Cooking With Flowers, Hardback Book
4.5 out of 5 (2 ratings)


Bring simple, fresh flower recipes to your kitchen table!

Edible flowers are abundant and easy to cook with but are often overlooked as being intimidating or too fancy. "Cooking with Flowers" is filled with special confections and easy everyday treats that everyone will love, from jewel-toned Violet Jam and pretty pink Lavender Lemonade to Pansy Petal Pancakes and Carrot Sunflower Cake.

In this book, you'll find easy-to-follow recipes and beautiful photographs, as well as the fascinating history and meaning of flowers, tips and tricks for finding, cleaning, and preparing edible blossoms.

This essential guide covers all the classic uses for farm-fresh, seasonal flowers-whether they're sourced locally or plucked from your very own garden.


  • Format: Hardback
  • Pages: 160 pages
  • Publisher: Quirk Books
  • Publication Date:
  • Category: Cookery by ingredient
  • ISBN: 9781594746253



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Showing 1 - 2 of 2 reviews.

Review by

Miche Bacher of the famed Mali B Sweets brings us this gorgeous, wonderfully written cookbook on the culinary usage of flowers. There are dozens of flowers mentioned in this collection, including ones I encounter regularly such as dandelions, geraniums, herbs, and roses, as well as a few I hadn't even heard of prior to reading Cooking with Flowers, such as nasturtiums, hollyhocks, and elderflowers.Each flower has it's own "chapter," making finding recipes you want as easy as ever. I also love how each section has a brief background history of the flower, as well as its culinary uses, flavors, seasonality, preparation instructions, and proper units of measure. Now, my expectations of this book were a little different—I thought at first that it would show me how to actually use flowers as food, such as flower soups, casseroles, sautées, etc., but for the most part, they are not an integral part of the recipes in which they are featured. The majority of the recipes only use flowers as decor; otherwise, they can be easily replaced by a non-flower ingredient (e.g. the various flower jellies that are pretty much regular jellies but use flowers instead of fruits). I'm not disappointed, though! This was an unexpected, and rather aesthetically pleasing new experience.My only reservation is how there are no step-by-step pictures. Maybe it's because I'm an awfully visual person, but the long chunks of text made it difficult for me to follow the steps for some of the recipes I tried out. Other than that, this book is a must for the natural food lover, and for gift-giving!Pros: Magnificent photographs // Impressive number of diverse, colorful recipes // Sturdy, refreshing matte-cover hardbound book—great for the kitchen and the coffee table! // Beautiful graphics and text // Organized by flower, with so many to discover and try Cons: No step-by-step pictures // Recipes aren't groundbreaking in uses for flowers; most of them use flowers as edible decoration, for seasoning, or for pigmentVerdict: Cooking with Flowers isn't terribly inventive in its recipes—for the most part, flowers have superfluous roles, serving as cake/cookie/bread toppings or just as flavoring, akin to the function of herbs—but that doesn't make Miche Bacher's new cookbook any less enjoyable. I love the stunning photographs and the organization of the types of flowers used. Do pick this one up when you get the chance; it's definitely a keeper! 8 out of 10 hearts (4 stars): An engaging read; highly recommended.Source: Complimentary copy provided by publisher in exchange for an honest and unbiased review (thank you!).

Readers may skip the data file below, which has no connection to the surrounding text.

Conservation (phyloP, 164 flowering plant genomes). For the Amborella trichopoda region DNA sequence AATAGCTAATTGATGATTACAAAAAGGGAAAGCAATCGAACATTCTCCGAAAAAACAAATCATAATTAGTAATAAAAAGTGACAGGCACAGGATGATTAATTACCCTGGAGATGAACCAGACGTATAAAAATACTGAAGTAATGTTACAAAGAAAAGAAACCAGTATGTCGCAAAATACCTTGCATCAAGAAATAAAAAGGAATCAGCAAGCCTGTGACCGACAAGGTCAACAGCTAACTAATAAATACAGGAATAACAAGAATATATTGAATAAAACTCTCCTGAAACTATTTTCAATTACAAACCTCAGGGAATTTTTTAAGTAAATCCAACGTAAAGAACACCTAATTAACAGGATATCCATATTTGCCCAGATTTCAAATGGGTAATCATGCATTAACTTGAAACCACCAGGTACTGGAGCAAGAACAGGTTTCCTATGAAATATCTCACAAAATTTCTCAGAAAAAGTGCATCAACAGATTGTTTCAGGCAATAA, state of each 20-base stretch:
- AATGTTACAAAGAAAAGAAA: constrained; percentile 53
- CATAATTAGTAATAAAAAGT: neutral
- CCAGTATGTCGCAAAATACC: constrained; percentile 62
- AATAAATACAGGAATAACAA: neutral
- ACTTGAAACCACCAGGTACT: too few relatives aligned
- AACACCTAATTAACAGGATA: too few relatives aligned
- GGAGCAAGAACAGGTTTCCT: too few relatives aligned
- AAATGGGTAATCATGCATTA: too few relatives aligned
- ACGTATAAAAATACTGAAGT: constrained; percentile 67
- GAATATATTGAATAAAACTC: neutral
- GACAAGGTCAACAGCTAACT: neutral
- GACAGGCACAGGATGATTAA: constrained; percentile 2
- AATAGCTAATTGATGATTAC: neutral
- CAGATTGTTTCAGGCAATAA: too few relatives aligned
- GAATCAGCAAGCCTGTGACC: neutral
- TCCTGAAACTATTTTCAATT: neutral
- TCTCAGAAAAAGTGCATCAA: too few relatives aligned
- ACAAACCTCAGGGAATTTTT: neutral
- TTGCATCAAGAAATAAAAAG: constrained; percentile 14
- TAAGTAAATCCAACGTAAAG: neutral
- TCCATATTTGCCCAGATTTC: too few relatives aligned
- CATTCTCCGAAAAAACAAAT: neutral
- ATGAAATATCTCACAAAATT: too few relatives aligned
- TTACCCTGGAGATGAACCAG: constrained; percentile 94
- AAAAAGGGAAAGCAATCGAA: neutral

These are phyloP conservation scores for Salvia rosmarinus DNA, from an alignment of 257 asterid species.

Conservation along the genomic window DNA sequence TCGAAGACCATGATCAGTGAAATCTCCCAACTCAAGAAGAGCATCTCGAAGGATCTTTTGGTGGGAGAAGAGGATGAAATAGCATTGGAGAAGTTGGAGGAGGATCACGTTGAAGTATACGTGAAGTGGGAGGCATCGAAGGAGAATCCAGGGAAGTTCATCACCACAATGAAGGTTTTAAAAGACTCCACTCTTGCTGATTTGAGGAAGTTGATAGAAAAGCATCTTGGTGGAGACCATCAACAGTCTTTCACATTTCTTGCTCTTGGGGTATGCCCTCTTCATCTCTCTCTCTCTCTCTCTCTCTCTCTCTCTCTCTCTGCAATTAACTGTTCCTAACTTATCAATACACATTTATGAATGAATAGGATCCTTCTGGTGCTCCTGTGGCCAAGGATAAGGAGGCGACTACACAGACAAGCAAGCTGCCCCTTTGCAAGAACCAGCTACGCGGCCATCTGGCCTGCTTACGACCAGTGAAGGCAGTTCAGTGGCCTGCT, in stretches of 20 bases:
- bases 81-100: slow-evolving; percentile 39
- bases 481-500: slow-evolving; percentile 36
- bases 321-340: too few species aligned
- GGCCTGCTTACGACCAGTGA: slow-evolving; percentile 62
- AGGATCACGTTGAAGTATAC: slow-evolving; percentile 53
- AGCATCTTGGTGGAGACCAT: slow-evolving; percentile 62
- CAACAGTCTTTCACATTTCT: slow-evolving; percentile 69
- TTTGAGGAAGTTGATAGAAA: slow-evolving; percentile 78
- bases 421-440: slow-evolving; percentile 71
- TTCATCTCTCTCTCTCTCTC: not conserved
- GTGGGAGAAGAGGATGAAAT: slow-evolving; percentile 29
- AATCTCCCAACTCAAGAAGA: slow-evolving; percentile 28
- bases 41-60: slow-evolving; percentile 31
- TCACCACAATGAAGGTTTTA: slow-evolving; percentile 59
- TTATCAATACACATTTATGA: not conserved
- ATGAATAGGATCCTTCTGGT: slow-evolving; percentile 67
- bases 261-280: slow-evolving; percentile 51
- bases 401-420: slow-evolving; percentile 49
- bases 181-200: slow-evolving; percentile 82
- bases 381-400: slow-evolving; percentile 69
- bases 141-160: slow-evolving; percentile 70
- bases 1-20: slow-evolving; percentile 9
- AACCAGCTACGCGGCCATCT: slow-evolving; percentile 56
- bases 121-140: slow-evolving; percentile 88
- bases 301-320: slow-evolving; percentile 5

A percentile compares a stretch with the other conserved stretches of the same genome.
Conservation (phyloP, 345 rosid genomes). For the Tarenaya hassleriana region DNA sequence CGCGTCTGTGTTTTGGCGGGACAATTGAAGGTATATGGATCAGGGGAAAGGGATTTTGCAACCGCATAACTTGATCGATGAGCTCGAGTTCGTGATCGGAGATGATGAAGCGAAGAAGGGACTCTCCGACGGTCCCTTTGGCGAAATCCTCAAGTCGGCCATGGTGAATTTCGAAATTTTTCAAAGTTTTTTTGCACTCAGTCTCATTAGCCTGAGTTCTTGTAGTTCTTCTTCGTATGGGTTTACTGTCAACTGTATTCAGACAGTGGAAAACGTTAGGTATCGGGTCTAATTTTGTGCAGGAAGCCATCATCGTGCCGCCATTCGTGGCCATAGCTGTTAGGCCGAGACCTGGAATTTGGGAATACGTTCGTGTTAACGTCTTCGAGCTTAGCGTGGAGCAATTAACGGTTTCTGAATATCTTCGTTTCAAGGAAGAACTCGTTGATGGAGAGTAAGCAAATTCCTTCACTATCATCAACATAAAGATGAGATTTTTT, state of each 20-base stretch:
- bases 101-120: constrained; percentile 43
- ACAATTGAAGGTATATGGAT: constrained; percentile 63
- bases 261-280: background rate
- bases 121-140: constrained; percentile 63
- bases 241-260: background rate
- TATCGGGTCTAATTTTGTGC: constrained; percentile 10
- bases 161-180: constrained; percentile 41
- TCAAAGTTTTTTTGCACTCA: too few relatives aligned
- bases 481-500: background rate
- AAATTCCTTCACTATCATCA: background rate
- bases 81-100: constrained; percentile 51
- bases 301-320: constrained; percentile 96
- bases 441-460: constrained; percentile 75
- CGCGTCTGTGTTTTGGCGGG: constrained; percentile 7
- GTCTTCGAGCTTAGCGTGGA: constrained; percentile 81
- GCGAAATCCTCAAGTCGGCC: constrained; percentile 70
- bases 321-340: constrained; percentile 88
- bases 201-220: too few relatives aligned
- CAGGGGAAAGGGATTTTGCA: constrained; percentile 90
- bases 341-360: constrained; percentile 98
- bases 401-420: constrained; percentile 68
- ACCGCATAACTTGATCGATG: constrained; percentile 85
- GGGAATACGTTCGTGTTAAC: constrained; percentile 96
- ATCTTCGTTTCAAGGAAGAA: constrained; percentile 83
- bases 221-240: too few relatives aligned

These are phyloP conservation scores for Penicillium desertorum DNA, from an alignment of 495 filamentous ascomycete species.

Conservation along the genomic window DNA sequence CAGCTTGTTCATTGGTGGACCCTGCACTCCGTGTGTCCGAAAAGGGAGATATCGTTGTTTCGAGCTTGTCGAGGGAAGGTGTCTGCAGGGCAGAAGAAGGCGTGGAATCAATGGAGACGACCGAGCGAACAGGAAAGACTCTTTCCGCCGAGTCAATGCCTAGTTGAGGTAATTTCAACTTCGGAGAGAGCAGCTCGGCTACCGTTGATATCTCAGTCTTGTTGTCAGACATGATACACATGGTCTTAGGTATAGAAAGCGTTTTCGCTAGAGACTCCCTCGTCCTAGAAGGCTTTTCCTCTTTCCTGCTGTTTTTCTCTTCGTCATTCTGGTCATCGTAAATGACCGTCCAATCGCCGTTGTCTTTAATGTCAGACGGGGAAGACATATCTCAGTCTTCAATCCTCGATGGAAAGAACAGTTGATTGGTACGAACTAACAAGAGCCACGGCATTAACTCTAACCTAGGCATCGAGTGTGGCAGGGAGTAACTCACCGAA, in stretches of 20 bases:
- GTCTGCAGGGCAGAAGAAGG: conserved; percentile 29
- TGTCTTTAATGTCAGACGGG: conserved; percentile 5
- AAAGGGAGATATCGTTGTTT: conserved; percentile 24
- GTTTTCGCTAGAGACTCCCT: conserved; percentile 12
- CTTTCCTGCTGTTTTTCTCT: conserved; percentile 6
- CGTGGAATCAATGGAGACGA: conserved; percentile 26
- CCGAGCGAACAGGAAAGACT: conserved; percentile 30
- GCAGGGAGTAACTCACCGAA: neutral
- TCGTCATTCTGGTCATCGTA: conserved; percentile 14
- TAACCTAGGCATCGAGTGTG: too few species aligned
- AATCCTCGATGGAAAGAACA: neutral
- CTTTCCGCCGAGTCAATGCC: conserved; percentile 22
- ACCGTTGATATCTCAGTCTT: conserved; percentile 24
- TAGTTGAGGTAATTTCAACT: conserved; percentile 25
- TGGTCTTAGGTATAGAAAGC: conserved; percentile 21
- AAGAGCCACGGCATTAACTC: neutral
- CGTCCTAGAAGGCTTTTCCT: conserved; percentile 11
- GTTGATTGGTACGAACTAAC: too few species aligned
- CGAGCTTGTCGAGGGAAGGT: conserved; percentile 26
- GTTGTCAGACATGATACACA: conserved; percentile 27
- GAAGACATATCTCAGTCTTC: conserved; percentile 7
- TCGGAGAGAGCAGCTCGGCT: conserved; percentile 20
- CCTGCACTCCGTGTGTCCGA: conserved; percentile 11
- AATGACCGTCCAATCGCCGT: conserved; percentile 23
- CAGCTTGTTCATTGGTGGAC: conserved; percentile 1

Review by

I have had flowers in salads before but I have never considered them for much more than pretty additions to salads or as cake decorations. This book has opened my eyes to a world of possibilities. I had no idea that flowers could be used for so many different results. They can be infused for teas, made into jellies and added to muffins. You can even use the flowers from your herb plants. Such fun to be had. I'm now trying to convince the hubby that I need flowers planted. So far he is just rolling his eyes at me, but a girl can hope!We do have a load of dandelions growing and for the most part they are used as goat fodder. They do love them! Perhaps I might sneak out and pick some to try in one of the recipes in this book. The recipes are written in an easy to follow manner and many of them can be adapted for tasty treats without the flowers. There are quite a few recipes for squash blossoms and I will have a lot of them come summer and I will assuredly give them a go when I have the flowers on hand. Despite my best efforts the hubby keeps planting three mounds of zucchini so I have more than I need. The squash blossom quesadillas sound really tasty. April is just not a flowering time of year for Montana.The photos are gorgeous and showcase each recipe beautifully. I love a cookbook with lots of pictures. It makes it so much easier to compare what you make to what the author intended.